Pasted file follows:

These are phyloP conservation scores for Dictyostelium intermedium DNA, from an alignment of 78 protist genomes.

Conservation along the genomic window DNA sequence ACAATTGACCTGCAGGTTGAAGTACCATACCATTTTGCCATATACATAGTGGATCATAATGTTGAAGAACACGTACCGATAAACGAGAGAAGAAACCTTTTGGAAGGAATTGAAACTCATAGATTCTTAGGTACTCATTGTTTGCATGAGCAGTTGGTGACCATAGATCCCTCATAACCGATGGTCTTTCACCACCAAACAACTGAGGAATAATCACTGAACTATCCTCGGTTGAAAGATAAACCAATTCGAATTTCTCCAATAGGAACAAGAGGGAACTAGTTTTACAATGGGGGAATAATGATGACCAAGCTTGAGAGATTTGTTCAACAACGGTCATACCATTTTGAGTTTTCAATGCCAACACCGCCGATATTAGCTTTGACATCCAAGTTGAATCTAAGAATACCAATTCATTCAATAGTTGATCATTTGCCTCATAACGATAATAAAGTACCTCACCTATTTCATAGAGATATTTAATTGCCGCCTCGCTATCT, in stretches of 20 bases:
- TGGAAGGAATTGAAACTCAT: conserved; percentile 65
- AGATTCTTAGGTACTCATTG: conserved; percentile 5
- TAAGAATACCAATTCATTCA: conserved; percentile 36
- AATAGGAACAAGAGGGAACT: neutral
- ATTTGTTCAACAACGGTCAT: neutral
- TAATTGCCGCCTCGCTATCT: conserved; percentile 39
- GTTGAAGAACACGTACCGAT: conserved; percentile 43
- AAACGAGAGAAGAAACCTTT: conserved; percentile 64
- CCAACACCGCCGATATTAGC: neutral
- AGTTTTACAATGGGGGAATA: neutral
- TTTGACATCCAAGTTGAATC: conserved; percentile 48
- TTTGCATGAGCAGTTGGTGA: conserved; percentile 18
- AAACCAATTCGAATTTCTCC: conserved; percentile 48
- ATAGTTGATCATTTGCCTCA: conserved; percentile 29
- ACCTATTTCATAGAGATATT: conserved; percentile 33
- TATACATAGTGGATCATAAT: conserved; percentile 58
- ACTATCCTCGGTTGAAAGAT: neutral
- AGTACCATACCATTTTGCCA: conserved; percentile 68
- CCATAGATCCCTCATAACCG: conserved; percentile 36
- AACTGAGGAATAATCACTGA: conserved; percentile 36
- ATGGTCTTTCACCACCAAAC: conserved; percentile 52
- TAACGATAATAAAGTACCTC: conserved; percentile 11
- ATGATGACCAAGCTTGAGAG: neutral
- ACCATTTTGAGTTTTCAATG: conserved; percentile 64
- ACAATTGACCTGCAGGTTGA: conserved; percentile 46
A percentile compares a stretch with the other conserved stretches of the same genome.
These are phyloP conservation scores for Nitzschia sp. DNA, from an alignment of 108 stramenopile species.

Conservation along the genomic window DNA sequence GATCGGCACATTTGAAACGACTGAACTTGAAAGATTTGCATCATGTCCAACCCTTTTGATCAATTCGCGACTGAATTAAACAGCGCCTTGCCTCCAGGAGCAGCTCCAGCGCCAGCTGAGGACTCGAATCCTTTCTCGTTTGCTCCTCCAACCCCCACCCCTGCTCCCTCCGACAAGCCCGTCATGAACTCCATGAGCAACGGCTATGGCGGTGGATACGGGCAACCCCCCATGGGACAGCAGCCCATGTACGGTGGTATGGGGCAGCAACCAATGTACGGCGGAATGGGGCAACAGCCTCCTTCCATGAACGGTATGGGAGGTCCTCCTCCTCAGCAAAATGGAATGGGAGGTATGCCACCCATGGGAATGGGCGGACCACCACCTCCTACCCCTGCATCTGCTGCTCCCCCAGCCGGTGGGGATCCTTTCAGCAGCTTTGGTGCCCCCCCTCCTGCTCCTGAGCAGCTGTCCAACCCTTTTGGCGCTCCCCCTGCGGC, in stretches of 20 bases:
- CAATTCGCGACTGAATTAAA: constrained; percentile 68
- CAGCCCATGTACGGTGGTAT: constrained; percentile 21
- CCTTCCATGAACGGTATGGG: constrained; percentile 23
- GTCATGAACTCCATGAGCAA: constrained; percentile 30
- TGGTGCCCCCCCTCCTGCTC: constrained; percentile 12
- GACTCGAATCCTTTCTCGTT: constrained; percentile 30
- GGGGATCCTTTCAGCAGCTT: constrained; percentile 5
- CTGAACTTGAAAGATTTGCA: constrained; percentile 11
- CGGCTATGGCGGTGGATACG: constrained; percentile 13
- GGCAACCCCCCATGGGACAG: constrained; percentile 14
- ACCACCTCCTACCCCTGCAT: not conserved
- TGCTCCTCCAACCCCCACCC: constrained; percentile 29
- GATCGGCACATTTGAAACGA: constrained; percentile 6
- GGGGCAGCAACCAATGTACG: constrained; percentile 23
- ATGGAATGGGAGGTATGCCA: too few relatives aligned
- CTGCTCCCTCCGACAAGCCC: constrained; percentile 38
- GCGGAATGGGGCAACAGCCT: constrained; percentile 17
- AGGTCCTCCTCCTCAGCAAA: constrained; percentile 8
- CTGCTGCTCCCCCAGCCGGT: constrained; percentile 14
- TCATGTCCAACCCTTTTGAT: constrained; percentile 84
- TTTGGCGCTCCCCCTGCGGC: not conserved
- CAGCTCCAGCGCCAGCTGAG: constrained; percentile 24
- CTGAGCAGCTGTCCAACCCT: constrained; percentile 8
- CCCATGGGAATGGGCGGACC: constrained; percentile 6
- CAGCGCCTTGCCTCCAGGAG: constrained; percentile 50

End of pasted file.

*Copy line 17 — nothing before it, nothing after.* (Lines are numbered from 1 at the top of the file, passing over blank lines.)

- ACCTATTTCATAGAGATATT: conserved; percentile 33